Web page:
For residential building work costing $30,000 (inclusive of GST) or more, there is now a requirement for provision of a written contract by the building contractor to the client. The building contract must be in writing, be dated, and must comply with the requirements of sections 362F and 362G of the Act and regulations 6, 7 and 8 of the Regulations.

If there is no formal written building contract entered into, or the contract does not contain the minimum content prescribed in the Act or the Regulations, the contract between the building contractor and the client is deemed to include the default building clauses set out in Schedule 3 of the Regulations.

The act of entering into an unwritten contract for residential building work with a price of $30,000 or more constitutes an infringement offence. It exposes the non-compliant building contractor to a fine not exceeding $2,000.

Implied warranties and default clauses in building contracts

Sections 362H, 362I and 362K of the Act impose mandatory implied warranties, which are deemed included in residential building contracts. These warranties are set out in section 362I. They apply to oral and written building contracts. They can be summarised as follows:

  • The building work will be carried out in a proper and competent manner and in accordance with the plans and specifications and with the relevant building consent.
  • All materials supplied will be suitable for the purpose for which they will be used.
  • All materials supplied will be new unless otherwise stated in the contract.
  • The building work will be carried out in accordance with, and will comply with, laws and legal requirements.
  • The building work will be carried out with reasonable care and skill and be completed by the date specified in the contract or, if there is no date specified, within a reasonable time.
  • The household unit will be suitable for occupation on completion of the building work.

If the contract specifies the particular purpose for which the building work is required, the work and materials used in carrying out the work will be reasonably fit for that purpose.

If the contract specifies the result that the client owner wishes the building work to achieve, the building work and materials used in carrying out the work will be of such nature and quality that they might reasonably be expected to achieve that result.

Remedies for breach of implied warranties

New remedies for breach of implied warranties are prescribed in sections 362M to 362P of the Act. These include:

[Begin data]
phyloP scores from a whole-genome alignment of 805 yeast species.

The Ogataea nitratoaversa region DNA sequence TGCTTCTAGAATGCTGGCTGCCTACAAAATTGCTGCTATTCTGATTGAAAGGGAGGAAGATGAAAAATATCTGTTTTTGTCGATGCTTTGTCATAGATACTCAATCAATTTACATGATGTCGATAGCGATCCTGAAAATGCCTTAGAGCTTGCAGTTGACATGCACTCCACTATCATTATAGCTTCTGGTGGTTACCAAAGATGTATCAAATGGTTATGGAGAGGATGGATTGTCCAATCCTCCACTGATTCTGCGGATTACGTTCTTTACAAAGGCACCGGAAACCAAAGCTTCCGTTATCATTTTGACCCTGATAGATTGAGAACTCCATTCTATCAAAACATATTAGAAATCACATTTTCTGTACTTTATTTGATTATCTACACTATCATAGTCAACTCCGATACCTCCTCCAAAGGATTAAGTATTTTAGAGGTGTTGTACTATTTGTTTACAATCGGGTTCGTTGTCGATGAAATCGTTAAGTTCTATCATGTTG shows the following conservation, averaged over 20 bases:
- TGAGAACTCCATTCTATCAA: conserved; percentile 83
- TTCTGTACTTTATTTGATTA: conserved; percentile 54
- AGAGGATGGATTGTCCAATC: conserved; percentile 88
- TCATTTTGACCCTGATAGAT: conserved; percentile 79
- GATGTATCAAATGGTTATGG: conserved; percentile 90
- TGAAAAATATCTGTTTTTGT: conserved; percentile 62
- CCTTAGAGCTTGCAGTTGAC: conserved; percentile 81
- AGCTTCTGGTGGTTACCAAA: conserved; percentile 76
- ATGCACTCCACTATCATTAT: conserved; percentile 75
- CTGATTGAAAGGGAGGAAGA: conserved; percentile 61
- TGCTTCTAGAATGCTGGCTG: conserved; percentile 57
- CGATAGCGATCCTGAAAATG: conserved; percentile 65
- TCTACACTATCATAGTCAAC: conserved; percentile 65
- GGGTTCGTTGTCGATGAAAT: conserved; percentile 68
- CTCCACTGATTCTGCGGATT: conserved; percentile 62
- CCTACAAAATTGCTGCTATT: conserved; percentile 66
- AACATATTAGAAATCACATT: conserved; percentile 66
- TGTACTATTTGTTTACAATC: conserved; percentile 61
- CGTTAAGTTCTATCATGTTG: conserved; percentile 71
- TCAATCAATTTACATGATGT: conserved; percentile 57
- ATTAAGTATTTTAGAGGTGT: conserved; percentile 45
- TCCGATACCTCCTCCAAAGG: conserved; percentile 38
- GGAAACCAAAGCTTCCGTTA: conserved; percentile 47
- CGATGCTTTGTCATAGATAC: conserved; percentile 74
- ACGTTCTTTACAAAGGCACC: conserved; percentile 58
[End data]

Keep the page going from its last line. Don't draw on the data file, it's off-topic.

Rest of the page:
• A requirement for the building contractor to remedy breach of implied warranties within a reasonable time.
  • If the contractor refuses, neglects or fails to remedy the breach, the client homeowner can have the breach remedied by someone else and recover the costs from the contractor and (where appropriate) claim damages, or cancel the building contract (if work is not completed) and claim damages.
  • For breaches that cannot be remedied, or where the breach is substantial, the client can seek damages for any resulting reduction in value and for other loss and damage, or cancel the building contract (if work is not completed) and claim damages.

The Act also now allows the owner of the building or land on which the work was carried out under a residential building contract to take action against the contractor for breach of implied warranties, even if the owner was not a party to the contract. As such, the benefit of the warranties can be passed to and may be enforced by subsequent owners.

Defects liability period of 12 months

From 1 January 2015, a defect liability period of 12 months’ warranty is implied in every building contract for work carried out to household units. Pursuant to section 362Q of the Act, a building contractor must, within a reasonable time of receipt of written notice given within 12 months of completion of the work, remedy any defect in work (capable of remedy) carried out on or after 1 January 2015.

Leave a comment

Contact Us
Phone 09 303 5270
Fax 09 309 3726
Email reception@adls.org.nz